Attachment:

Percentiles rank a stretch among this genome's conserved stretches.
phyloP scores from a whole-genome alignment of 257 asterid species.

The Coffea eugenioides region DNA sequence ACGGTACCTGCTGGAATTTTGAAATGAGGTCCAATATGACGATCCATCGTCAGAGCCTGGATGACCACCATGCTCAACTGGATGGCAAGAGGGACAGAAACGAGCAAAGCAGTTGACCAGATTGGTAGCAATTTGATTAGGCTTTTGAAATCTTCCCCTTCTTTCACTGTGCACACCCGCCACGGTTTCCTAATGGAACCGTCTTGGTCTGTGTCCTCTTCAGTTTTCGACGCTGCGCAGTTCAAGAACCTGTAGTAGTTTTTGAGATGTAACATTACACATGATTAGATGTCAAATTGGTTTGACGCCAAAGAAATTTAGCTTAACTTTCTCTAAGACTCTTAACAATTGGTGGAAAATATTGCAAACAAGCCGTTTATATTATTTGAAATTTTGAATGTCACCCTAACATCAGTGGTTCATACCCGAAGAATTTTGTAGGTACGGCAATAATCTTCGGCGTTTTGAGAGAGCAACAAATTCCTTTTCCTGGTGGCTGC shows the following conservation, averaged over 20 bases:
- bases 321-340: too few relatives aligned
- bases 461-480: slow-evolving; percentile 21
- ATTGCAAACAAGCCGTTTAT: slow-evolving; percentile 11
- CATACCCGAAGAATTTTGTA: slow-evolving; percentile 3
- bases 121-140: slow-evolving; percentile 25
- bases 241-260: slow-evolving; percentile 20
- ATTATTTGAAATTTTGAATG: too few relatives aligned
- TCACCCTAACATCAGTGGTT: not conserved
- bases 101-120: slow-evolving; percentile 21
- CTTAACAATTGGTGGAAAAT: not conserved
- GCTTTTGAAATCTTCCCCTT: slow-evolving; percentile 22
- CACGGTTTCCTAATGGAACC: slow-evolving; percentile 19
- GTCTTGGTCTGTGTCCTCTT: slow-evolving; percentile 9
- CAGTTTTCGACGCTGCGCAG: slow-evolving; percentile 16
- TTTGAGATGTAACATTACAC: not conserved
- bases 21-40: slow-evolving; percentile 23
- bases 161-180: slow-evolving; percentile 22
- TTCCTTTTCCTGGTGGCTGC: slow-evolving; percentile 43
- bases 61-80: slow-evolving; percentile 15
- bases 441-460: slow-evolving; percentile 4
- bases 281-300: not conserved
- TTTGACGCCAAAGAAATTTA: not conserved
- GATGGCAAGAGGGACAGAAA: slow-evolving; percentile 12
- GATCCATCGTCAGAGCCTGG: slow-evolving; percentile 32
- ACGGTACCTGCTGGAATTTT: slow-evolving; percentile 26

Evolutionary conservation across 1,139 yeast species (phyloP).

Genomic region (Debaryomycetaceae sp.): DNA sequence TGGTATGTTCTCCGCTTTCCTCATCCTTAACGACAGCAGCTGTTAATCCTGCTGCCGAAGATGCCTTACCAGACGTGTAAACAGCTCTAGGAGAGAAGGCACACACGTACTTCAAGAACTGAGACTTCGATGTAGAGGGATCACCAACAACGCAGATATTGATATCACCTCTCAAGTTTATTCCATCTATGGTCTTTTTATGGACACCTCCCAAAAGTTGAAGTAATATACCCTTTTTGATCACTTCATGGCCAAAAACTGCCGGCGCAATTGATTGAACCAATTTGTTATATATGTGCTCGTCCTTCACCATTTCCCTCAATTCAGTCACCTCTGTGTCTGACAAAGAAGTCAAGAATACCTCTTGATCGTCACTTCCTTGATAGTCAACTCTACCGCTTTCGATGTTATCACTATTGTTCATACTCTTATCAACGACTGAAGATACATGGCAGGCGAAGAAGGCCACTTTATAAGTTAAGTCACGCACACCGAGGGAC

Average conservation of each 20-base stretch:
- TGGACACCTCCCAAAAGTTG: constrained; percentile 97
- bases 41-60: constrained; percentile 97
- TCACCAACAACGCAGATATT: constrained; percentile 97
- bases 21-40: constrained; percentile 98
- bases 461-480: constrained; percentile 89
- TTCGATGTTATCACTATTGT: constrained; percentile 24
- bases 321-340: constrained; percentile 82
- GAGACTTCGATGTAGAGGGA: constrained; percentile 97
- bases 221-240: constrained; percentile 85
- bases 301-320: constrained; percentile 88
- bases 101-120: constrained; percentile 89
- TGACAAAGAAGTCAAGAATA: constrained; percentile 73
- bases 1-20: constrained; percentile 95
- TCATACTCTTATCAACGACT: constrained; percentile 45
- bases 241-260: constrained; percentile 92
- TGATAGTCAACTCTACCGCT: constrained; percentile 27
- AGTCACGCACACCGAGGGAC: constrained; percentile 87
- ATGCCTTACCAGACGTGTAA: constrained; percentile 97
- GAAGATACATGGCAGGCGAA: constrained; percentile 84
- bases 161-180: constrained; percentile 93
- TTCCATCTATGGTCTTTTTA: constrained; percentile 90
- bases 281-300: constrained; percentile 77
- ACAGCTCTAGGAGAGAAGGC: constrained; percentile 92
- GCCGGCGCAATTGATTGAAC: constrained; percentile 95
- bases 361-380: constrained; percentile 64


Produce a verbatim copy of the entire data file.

Percentiles rank a stretch among this genome's conserved stretches.
phyloP scores from a whole-genome alignment of 257 asterid species.

The Coffea eugenioides region DNA sequence ACGGTACCTGCTGGAATTTTGAAATGAGGTCCAATATGACGATCCATCGTCAGAGCCTGGATGACCACCATGCTCAACTGGATGGCAAGAGGGACAGAAACGAGCAAAGCAGTTGACCAGATTGGTAGCAATTTGATTAGGCTTTTGAAATCTTCCCCTTCTTTCACTGTGCACACCCGCCACGGTTTCCTAATGGAACCGTCTTGGTCTGTGTCCTCTTCAGTTTTCGACGCTGCGCAGTTCAAGAACCTGTAGTAGTTTTTGAGATGTAACATTACACATGATTAGATGTCAAATTGGTTTGACGCCAAAGAAATTTAGCTTAACTTTCTCTAAGACTCTTAACAATTGGTGGAAAATATTGCAAACAAGCCGTTTATATTATTTGAAATTTTGAATGTCACCCTAACATCAGTGGTTCATACCCGAAGAATTTTGTAGGTACGGCAATAATCTTCGGCGTTTTGAGAGAGCAACAAATTCCTTTTCCTGGTGGCTGC shows the following conservation, averaged over 20 bases:
- bases 321-340: too few relatives aligned
- bases 461-480: slow-evolving; percentile 21
- ATTGCAAACAAGCCGTTTAT: slow-evolving; percentile 11
- CATACCCGAAGAATTTTGTA: slow-evolving; percentile 3
- bases 121-140: slow-evolving; percentile 25
- bases 241-260: slow-evolving; percentile 20
- ATTATTTGAAATTTTGAATG: too few relatives aligned
- TCACCCTAACATCAGTGGTT: not conserved
- bases 101-120: slow-evolving; percentile 21
- CTTAACAATTGGTGGAAAAT: not conserved
- GCTTTTGAAATCTTCCCCTT: slow-evolving; percentile 22
- CACGGTTTCCTAATGGAACC: slow-evolving; percentile 19
- GTCTTGGTCTGTGTCCTCTT: slow-evolving; percentile 9
- CAGTTTTCGACGCTGCGCAG: slow-evolving; percentile 16
- TTTGAGATGTAACATTACAC: not conserved
- bases 21-40: slow-evolving; percentile 23
- bases 161-180: slow-evolving; percentile 22
- TTCCTTTTCCTGGTGGCTGC: slow-evolving; percentile 43
- bases 61-80: slow-evolving; percentile 15
- bases 441-460: slow-evolving; percentile 4
- bases 281-300: not conserved
- TTTGACGCCAAAGAAATTTA: not conserved
- GATGGCAAGAGGGACAGAAA: slow-evolving; percentile 12
- GATCCATCGTCAGAGCCTGG: slow-evolving; percentile 32
- ACGGTACCTGCTGGAATTTT: slow-evolving; percentile 26

Evolutionary conservation across 1,139 yeast species (phyloP).

Genomic region (Debaryomycetaceae sp.): DNA sequence TGGTATGTTCTCCGCTTTCCTCATCCTTAACGACAGCAGCTGTTAATCCTGCTGCCGAAGATGCCTTACCAGACGTGTAAACAGCTCTAGGAGAGAAGGCACACACGTACTTCAAGAACTGAGACTTCGATGTAGAGGGATCACCAACAACGCAGATATTGATATCACCTCTCAAGTTTATTCCATCTATGGTCTTTTTATGGACACCTCCCAAAAGTTGAAGTAATATACCCTTTTTGATCACTTCATGGCCAAAAACTGCCGGCGCAATTGATTGAACCAATTTGTTATATATGTGCTCGTCCTTCACCATTTCCCTCAATTCAGTCACCTCTGTGTCTGACAAAGAAGTCAAGAATACCTCTTGATCGTCACTTCCTTGATAGTCAACTCTACCGCTTTCGATGTTATCACTATTGTTCATACTCTTATCAACGACTGAAGATACATGGCAGGCGAAGAAGGCCACTTTATAAGTTAAGTCACGCACACCGAGGGAC

Average conservation of each 20-base stretch:
- TGGACACCTCCCAAAAGTTG: constrained; percentile 97
- bases 41-60: constrained; percentile 97
- TCACCAACAACGCAGATATT: constrained; percentile 97
- bases 21-40: constrained; percentile 98
- bases 461-480: constrained; percentile 89
- TTCGATGTTATCACTATTGT: constrained; percentile 24
- bases 321-340: constrained; percentile 82
- GAGACTTCGATGTAGAGGGA: constrained; percentile 97
- bases 221-240: constrained; percentile 85
- bases 301-320: constrained; percentile 88
- bases 101-120: constrained; percentile 89
- TGACAAAGAAGTCAAGAATA: constrained; percentile 73
- bases 1-20: constrained; percentile 95
- TCATACTCTTATCAACGACT: constrained; percentile 45
- bases 241-260: constrained; percentile 92
- TGATAGTCAACTCTACCGCT: constrained; percentile 27
- AGTCACGCACACCGAGGGAC: constrained; percentile 87
- ATGCCTTACCAGACGTGTAA: constrained; percentile 97
- GAAGATACATGGCAGGCGAA: constrained; percentile 84
- bases 161-180: constrained; percentile 93
- TTCCATCTATGGTCTTTTTA: constrained; percentile 90
- bases 281-300: constrained; percentile 77
- ACAGCTCTAGGAGAGAAGGC: constrained; percentile 92
- GCCGGCGCAATTGATTGAAC: constrained; percentile 95
- bases 361-380: constrained; percentile 64